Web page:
Juliane, you have reason to be concerned. My suggestion would be to find a BIG place with lots of older geldings and have him turned out for a year or two to be taught manners and respect. He's been a stud and sequestered for so long that he doesn't know how to be social. If you have any friends east of the mountains (or in ID, MT or OR) that run large herds on rangeland in the winter, that might be a good time to send him and have him be taught how to be an average horse in a social/herd environment. I guarantee ones he learns he's not top dog he'll learn to chill (at least a little bit) around other horses. Also, he may not be able to be turned out with mares, just geldings and other boys. Especially if all he was ever used for in his past life was breeding (I don't recall his whole story).

JMHO of course.
Last edited by RockinCircleC on Sun Jul 09, 2006 11:56 pm, edited 2 times in total.
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Postby Juliane on Sun Jul 09, 2006 11:53 pm

That's a good idea, Liz. I sincerely thought that Patience would "teach him some manners", but Rory got the best of her fairly quickly :( I will have to check with Nickie and see what she'd like to have done with him. I just went and checked on him... Ace, Patience, Baby and Sydney are all hanging out munching happily, while Rory paces back and forth :( Argh.
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Postby ptownevt on Mon Jul 10, 2006 6:26 am

My 21 year old gelding is the same way. The first time I brought Lily home, he chased her mercilessly until she went through the electric fence and went home by herself. :x

When I brought her back a week or so later, I sectioned off the pasture so he couldn't get to her. He ran at that fence, sliding to a stop with his teeth bared for hours. He would actually bite the air in her direction with his ears pinned. Lily quickly figured out that he couldn't get to her and after a bit just stood, munching hay and watching him. It was kind of funny. Lucky thing that Storm is totally respectful of a hot wire. Anyway by the next morning they were grooming each other over the fence. Now they're practically inseparable, the alpha couple, if you will. Storm does okay if he's allowed to get used to a new horse in side by side areas separated by a fence. When they're all together he is definitely the alpha male. He herds them all where he wants them, but isn't so bad they can't be together. Its funny, for a long time it was just Storm and the pony, Chico, so Storm developed a habit of making Chico go into the barn/run-in with him at night. Big bad boy needs someone to keep him company in the dark. :lol:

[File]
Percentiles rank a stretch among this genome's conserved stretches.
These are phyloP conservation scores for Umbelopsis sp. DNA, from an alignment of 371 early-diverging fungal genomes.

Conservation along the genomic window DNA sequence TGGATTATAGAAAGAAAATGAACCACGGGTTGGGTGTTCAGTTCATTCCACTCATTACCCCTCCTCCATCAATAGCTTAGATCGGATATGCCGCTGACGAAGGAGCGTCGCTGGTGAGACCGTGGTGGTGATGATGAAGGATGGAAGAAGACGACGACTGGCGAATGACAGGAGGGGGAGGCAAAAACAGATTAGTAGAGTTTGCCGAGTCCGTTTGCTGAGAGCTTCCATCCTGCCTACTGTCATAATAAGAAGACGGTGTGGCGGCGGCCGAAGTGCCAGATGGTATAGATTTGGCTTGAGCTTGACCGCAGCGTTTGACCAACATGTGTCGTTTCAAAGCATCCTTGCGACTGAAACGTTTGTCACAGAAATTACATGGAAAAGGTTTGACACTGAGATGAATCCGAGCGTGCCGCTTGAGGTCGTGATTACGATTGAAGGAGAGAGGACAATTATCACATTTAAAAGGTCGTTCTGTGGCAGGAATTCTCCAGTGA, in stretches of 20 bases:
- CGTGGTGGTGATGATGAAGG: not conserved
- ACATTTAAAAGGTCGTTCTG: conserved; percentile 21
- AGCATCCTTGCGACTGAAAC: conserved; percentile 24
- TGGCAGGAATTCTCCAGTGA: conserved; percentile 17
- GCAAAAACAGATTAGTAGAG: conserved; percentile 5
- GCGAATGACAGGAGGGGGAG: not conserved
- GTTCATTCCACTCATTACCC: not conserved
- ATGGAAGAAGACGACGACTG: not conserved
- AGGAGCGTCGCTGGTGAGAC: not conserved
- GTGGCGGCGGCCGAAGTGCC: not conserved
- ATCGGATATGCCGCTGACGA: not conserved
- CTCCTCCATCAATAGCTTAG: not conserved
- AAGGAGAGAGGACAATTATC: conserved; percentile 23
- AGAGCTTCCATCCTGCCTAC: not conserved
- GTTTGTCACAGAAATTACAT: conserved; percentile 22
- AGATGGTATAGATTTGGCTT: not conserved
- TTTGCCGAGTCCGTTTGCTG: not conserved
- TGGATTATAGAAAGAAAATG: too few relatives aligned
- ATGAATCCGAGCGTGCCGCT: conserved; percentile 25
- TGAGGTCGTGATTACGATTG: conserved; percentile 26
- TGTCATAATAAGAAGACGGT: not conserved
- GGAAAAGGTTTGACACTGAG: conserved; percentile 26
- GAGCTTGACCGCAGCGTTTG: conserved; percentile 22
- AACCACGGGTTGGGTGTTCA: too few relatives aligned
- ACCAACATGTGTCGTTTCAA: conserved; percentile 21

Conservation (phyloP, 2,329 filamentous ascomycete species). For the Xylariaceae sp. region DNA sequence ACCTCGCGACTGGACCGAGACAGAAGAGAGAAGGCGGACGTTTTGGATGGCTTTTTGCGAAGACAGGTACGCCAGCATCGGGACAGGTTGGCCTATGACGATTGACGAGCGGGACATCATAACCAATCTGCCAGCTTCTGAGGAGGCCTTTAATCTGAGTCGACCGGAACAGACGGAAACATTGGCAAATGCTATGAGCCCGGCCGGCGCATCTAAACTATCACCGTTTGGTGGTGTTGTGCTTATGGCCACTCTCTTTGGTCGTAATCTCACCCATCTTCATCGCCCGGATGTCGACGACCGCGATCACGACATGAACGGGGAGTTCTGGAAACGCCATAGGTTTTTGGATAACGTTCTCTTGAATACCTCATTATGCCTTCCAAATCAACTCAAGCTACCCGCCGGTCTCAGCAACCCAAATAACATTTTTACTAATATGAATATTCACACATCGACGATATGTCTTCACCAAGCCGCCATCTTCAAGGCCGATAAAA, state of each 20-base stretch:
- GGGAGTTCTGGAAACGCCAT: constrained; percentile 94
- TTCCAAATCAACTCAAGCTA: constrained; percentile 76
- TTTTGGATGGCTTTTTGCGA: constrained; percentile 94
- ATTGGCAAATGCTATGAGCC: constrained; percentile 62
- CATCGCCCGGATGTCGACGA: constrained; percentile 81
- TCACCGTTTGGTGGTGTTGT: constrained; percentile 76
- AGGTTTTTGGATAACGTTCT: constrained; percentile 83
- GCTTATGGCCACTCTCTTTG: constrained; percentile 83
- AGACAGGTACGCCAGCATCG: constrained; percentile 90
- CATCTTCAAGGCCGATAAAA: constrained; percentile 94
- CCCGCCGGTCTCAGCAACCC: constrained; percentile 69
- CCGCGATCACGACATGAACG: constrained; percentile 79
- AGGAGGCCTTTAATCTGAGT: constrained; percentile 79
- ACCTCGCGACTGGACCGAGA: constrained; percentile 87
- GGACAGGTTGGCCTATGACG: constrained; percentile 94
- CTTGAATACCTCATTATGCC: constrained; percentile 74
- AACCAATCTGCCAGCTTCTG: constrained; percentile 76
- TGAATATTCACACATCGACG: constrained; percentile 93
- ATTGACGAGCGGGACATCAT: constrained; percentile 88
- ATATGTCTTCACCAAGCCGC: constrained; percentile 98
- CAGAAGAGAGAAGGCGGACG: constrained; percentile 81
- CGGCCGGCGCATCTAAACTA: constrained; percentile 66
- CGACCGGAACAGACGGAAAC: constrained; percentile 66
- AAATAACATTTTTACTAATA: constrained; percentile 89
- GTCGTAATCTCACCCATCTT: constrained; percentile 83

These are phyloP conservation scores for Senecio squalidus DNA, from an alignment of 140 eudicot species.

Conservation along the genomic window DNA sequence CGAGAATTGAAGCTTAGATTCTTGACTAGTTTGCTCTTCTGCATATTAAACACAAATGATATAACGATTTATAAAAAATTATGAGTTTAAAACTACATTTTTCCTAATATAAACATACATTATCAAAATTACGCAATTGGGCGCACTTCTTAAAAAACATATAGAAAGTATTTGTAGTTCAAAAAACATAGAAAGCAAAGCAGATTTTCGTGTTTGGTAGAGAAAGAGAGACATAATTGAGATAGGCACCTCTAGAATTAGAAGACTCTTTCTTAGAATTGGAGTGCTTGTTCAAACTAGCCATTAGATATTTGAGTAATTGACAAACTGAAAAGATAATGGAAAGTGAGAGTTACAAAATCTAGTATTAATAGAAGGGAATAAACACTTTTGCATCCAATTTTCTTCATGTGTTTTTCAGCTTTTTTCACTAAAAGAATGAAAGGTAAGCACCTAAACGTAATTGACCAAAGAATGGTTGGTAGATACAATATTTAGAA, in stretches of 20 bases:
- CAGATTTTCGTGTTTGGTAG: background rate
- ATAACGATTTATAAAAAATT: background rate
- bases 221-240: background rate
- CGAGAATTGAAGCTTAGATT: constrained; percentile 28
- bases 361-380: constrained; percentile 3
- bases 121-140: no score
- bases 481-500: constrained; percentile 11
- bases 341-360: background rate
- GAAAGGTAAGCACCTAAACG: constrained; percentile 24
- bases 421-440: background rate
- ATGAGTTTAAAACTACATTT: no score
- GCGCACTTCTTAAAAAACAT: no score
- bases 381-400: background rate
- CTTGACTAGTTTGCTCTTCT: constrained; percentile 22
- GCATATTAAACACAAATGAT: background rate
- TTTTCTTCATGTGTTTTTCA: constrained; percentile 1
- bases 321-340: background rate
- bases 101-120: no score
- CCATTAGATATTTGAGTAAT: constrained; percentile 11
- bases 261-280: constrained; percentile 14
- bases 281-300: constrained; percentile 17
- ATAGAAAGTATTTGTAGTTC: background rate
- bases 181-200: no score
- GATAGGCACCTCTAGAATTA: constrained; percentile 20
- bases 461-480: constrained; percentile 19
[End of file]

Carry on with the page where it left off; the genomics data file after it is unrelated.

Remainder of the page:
Its an issue with Rory but not insurmountable. A lot of boarding stables here where I live don't turn horses out together anyway so it wouldn't be much of a problem. None of our stables pasture board.

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Rory

Postby seahorse on Mon Jul 10, 2006 10:56 am

I have seen this in 2 horses that were gelded late in life after breeding careers. I have also seen it in a "proud" gelding that had never been bred. All of the above horses thrived in boarding situations where they were in stalls and turned out individually with no access to other horses although they could see them. All bonded very closely to their owners(I would guess that they took the place of a "herd") and were really nice horses to work with. I do not think it will affect his marketability as he is really fancy and good with humans- it wil just take the right person. Lots of people are happy to board and he will do great with the solid foundation you are giving him. You are right that it is a good thing he is soooooo cute! :D
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Postby Tockita on Wed Jul 12, 2006 10:35 pm

Chester was gelding at 1 year, spent 14 months in BLM corrals and is a pushy mini me to the "lesser" horses.